Terrace city council are reaching out to the B.C. Office of the Ombudsperson regarding councillor Jessica McCallum-Miller’s resignation on Feb. 22, 2021. (Black Press Media File Photo)
City of Terrace seeking ombudsperson investigation into allegations of systemic racism

Councillor Jessica McCallum-Miller resigned Feb. 22, citing racism

A large provincial grant will make cycling and walking safer in Terrace. (File photo)
Large grant to make walking, cycling safer in Terrace

Pathway will connect old Skeena Bridge to the downtown

Design work continues for planned new hospital

Construction contract still in the works

The Terrace municipal council in 1974. Front row, left to right, alderman E.F. Clift, Mayor Gordon Rowland, alderman H.M. Buncombe. Back row, left to right, alderman R.A. Green, alderman M.J.G. Duffus, alderman N. Jacques and alderman C.D. (Dave) Maroney. (City of Terrace photo)
Former Terrace mayor passes away

Gordon Rowland was mayor during the 1970s

Provincial health officer Dr. Bonnie Henry updates B.C.’s COVID-19 situation at the B.C. legislature. (B.C. government)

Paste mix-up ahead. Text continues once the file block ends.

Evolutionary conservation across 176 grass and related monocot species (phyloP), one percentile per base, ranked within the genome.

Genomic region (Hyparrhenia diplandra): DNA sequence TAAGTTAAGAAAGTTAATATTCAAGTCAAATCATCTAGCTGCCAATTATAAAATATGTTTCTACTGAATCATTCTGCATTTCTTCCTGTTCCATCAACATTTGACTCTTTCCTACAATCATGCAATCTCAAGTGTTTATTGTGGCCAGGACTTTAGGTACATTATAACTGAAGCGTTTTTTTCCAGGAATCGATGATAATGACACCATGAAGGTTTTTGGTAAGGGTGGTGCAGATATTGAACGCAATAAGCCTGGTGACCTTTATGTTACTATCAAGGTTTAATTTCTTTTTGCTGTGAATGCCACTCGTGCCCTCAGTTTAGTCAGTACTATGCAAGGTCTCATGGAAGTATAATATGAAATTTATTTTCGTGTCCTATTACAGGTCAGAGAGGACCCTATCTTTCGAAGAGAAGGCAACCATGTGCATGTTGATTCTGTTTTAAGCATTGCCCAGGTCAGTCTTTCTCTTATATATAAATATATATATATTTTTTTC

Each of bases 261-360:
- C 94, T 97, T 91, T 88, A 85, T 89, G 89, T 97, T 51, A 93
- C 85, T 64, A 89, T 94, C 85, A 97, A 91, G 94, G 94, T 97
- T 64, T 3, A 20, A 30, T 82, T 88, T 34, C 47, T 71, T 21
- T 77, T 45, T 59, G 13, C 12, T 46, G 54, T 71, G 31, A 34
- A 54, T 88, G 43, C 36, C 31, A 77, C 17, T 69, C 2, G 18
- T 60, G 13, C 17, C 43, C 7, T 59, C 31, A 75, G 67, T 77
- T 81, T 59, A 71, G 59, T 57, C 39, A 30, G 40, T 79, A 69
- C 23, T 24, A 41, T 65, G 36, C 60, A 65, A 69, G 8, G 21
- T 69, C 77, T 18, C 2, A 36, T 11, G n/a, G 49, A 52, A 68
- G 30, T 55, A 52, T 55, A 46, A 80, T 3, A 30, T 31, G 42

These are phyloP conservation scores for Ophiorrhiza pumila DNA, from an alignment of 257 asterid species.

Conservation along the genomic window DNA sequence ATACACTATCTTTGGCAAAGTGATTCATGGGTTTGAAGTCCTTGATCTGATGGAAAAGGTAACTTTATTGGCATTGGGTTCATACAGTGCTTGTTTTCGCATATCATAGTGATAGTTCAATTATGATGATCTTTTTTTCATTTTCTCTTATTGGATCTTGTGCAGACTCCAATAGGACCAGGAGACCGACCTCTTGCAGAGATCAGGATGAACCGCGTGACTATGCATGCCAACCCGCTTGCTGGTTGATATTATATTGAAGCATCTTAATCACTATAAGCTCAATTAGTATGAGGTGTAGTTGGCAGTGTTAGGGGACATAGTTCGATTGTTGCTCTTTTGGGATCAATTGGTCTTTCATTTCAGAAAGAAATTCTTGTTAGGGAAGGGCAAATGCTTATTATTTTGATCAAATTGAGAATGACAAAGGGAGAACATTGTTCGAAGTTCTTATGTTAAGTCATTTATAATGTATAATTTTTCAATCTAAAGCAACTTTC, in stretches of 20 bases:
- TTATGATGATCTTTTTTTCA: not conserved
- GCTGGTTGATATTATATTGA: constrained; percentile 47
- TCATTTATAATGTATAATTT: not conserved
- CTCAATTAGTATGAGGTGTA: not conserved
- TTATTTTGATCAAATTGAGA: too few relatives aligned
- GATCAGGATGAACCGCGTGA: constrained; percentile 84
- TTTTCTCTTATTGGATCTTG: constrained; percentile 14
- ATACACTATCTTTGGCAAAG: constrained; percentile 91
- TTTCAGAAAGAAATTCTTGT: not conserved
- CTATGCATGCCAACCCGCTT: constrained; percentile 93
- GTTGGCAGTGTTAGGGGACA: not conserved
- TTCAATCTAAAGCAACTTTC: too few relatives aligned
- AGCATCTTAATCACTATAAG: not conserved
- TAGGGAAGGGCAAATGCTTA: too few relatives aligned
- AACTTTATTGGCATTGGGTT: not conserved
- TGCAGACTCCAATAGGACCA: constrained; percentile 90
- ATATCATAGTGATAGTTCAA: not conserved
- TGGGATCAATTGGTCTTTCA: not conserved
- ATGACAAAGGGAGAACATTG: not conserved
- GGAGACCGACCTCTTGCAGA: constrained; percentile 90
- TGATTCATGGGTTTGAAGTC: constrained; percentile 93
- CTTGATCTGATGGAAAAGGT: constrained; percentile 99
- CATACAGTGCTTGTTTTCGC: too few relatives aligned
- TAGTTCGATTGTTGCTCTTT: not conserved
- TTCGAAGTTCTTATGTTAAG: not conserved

B.C. reports 10 additional deaths, 395 new COVID-19 cases

The majority of new coronavirus infections were in the Fraser Health region

Captain and Maria, a pair of big and affectionate akbash dogs, must be adopted together because they are so closely bonded. (SPCA image)
Shuswap SPCA seeks forever home for inseparable Akbash dogs

A fundraiser to help medical expenses for Captain and Maria earned over 10 times its goal

The missing camper heard a GSAR helicopter, and ran from his tree well waving his arms. File photo
Man trapped on Manning mountain did nearly everything right to survive: SAR

The winter experienced camper was overwhelmed by snow conditions

Cory Mills, Eric Blackmore and A.J. Jensen, all 20, drown in the Sooke River in February 2020. (Contributed photos)